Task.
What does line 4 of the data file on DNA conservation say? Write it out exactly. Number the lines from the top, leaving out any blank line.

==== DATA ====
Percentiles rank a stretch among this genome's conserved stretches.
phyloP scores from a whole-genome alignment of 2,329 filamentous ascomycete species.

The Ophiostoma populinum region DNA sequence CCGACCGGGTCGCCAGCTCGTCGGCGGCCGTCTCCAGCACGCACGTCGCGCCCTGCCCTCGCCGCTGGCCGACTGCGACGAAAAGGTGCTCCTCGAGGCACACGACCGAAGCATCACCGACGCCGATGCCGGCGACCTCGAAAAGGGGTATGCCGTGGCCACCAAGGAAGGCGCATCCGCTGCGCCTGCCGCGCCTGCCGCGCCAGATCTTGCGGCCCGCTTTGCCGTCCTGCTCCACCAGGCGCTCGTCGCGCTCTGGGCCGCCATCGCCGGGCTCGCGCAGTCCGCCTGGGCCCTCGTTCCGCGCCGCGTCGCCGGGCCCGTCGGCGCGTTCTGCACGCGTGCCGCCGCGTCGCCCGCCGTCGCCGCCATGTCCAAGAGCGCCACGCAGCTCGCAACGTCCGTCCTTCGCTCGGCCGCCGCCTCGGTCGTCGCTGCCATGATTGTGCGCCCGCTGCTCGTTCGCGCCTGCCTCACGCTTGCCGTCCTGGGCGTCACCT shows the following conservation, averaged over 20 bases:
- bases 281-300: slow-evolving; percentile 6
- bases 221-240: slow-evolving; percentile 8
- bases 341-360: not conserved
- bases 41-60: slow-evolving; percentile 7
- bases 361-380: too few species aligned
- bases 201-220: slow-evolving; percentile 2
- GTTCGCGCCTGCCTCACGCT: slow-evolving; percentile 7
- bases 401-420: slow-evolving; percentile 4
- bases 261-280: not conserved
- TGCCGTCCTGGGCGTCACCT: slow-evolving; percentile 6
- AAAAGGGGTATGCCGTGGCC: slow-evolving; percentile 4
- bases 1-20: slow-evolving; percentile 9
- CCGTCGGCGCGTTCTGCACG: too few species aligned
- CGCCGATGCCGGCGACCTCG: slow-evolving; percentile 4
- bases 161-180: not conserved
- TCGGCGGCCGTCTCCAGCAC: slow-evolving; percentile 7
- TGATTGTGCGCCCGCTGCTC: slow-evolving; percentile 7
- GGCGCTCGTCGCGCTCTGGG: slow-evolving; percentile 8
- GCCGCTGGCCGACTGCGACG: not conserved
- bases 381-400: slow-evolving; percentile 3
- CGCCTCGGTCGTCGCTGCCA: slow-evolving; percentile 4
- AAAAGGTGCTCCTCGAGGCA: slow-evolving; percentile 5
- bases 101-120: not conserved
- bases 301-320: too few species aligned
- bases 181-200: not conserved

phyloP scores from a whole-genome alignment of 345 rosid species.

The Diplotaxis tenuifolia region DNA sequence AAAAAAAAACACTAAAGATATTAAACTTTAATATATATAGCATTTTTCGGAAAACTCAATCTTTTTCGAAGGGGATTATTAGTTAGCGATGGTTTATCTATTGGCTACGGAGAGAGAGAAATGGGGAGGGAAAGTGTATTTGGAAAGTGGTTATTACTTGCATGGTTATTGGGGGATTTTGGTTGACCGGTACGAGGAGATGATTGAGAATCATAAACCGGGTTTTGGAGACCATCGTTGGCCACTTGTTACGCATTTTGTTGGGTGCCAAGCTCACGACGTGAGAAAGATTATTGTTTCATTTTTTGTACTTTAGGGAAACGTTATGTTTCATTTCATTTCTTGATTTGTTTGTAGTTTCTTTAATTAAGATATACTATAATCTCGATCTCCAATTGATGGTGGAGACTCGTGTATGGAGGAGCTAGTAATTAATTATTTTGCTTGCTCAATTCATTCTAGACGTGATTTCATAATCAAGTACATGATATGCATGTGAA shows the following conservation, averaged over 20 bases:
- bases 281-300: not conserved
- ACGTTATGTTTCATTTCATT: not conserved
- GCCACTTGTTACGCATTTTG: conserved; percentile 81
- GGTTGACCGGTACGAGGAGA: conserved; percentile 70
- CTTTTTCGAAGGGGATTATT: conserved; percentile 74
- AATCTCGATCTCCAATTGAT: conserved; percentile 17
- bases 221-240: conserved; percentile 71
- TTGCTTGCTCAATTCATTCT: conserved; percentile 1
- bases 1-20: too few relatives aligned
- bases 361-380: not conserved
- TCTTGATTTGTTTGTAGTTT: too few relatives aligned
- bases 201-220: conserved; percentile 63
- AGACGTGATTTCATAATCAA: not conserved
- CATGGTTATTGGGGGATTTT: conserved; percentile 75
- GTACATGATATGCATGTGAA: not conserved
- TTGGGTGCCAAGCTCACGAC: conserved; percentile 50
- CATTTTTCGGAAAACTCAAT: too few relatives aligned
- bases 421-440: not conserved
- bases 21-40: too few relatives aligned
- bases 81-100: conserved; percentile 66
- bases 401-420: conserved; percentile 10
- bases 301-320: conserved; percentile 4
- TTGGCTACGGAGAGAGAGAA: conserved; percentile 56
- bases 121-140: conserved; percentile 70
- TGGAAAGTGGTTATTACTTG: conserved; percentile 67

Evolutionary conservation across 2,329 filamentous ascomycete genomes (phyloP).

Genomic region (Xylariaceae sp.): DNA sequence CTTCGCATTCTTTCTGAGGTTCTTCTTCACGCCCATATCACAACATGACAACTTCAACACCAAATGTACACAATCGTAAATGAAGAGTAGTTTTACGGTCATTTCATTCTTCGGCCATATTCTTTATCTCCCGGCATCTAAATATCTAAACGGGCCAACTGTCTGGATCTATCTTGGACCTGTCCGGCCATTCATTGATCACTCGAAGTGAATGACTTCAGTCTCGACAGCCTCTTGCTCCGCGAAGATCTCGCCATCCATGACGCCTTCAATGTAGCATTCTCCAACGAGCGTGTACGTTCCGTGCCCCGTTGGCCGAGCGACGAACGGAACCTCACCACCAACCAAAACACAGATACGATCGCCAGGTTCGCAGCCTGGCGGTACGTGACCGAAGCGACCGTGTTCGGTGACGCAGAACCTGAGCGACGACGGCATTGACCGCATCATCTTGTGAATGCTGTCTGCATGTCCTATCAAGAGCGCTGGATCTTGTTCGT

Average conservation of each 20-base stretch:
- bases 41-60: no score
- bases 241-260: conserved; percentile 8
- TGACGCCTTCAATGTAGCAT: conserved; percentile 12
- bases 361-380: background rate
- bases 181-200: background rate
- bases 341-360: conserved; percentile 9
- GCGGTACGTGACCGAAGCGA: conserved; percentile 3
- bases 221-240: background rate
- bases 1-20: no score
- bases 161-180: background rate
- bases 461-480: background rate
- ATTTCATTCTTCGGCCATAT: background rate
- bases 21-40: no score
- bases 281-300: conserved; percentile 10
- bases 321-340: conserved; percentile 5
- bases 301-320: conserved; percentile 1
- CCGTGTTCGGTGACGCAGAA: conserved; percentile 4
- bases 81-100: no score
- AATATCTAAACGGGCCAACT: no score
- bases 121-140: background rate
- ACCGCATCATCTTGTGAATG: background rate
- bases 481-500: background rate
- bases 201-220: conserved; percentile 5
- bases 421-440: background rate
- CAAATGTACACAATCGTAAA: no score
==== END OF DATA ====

- bases 281-300: slow-evolving; percentile 6